Plugged straight in tonight. I could have posted later tomorrow after the rest of our services, but I don’t feel like blogging tomorrow. Man, this honesty is going to kill me.
- Forgot I was also leading. Effects are very useful when you’re leading. Allows you to do less and focus on the vocals. Usually when I do this, I’m not also singing. So, that was bad.
- Actually tested my guitar straight into a direct box. Actually, not bad. Helped solidify my theory that the guitar is the most important part of the tonal equation. But then, I plugged into my amp. And…
- Mmmm. Matchless are amazing. So surprised at their versatility and responsiveness. EL84’s shouldn’t be able to go from crystalline and indie to warm and bluesy with the flick of the pickup selector. Or maybe they don’t, and I just hear what I want to hear. I mean, the amp you currently own is always ‘hands down’ the best sounding amp ever conceived by living beings, right? Oh ya, and ‘nails’, ‘tone for days’, ‘for the win’, ‘no contest’, and all the other ultra-un-humble adjectives we guitarists are known for when describing our own gear.
- Speaking of responsiveness, throughout practice, I found myself turning up the amp higher and higher. Not to be louder, but to give myself more play for finger and picking dynamics. Made a huge difference, and something I need to remember with an effects board as well.
- I didn’t even plug into my tuner. Well, pre-service ya, but not during. That’ll make you feel very naked, very fast. Like, ‘riding-your-bike-through-the-school-locker-hall-oh-blast-there’s-the-girl-I-like-maybe-she-won’t-notice-nope-she’s-laughing dream’ naked.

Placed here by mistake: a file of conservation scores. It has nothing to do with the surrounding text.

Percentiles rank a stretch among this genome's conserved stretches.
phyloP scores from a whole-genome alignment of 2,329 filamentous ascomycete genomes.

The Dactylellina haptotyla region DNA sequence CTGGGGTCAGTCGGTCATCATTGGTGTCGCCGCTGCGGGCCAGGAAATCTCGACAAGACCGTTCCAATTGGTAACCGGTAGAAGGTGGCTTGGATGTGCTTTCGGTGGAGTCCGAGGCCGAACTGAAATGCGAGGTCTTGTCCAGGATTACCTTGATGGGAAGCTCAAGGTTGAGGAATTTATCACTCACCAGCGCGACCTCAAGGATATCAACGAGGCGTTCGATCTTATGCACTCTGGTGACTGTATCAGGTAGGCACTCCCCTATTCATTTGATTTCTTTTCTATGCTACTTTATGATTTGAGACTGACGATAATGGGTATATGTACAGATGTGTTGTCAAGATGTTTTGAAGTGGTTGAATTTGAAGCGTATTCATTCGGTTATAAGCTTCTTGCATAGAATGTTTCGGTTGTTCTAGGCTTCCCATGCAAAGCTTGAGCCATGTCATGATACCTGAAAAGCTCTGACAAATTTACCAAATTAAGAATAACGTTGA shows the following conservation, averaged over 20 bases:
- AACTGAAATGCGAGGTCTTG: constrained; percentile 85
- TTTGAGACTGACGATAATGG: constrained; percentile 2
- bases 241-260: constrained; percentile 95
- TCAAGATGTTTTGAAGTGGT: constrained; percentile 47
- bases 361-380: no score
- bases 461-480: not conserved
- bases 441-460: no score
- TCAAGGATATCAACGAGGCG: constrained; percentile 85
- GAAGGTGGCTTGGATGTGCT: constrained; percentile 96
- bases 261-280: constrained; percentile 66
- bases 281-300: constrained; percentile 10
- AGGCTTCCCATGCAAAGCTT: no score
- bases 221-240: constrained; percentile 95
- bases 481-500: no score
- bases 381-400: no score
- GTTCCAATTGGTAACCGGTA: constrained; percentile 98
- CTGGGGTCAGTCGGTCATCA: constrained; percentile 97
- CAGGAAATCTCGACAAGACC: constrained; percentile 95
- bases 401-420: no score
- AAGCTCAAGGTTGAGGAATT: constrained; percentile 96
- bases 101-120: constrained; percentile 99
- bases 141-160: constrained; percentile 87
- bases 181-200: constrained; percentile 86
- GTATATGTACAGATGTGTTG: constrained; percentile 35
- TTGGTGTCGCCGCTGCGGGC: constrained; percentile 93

- Played more intricate riffs than I’ve played in a while. Kind of fun, but I think I was bordering on being distracting. (And intricate for me is…well. Let’s just say I’m not Eric Johnson up there.)
- But at the same time, man it’s fun to plug straight in, switch to the neck pickup and pretend you’ve got more soul than you do!
- ‘This ain’t no place for the weary kind.’ Nothing to do with anything whatsoever, but I am stuck on that song so much right now. And, as you’ve probably noticed, my computer doesn’t seem to have a delete key.
- Contrary to what you might think, I actually thought about harmonies and theory less, because I didn’t have to worry about where delayed notes were falling rhythmically or into the next chord, or which effects to turn on to blend over a certain chord progression, or how the harmonics in an overdrive were sitting. It was actually easier.
- And then, at the same time, it was harder. Because, let’s face it…I’m a much better soundscape artist than I am a riff artist. (‘Better’ being the operative word there. Just because you do one thing ‘better’ than another, doesn’t necessarily mean you’re ‘good’ at either. Unfortunately. Like, I am ‘better’ at being long-winded, than I am at getting to the point. Wait…that one’s different. Let’s stop.) But that’s why it’s nice to practice both.
- It would have been awesome had I remembered to turn the right side of the house speakers on.
- I did learn that sometimes it’s cool not to have this awesomely decaying delayed tone, filling everything up. Just strumming a chord and letting it decay naturally, mixed well with the other instruments. Gave them a chance to come forward more.
- I do think it’s time to try Scumbacks.
- Floor monitors are highly underrated.
- People dig country.
- There’s very little feeling like feeling the stage sink into the ground and then you’re just all singing together. (That’s metaphorical…our stage doesn’t literally sink.)
- A chord can go a long way.
- Do I really have to lose an hour of my life tonight? This seems highly unfair.
Overall, effects are good. And usually, very necessary. But so is feel. A lot. Every time I do this, I end up incorporating a new level of feel into my playing with an effects board, which in turn helps my sound immensely. Also, turning on a delay pedal.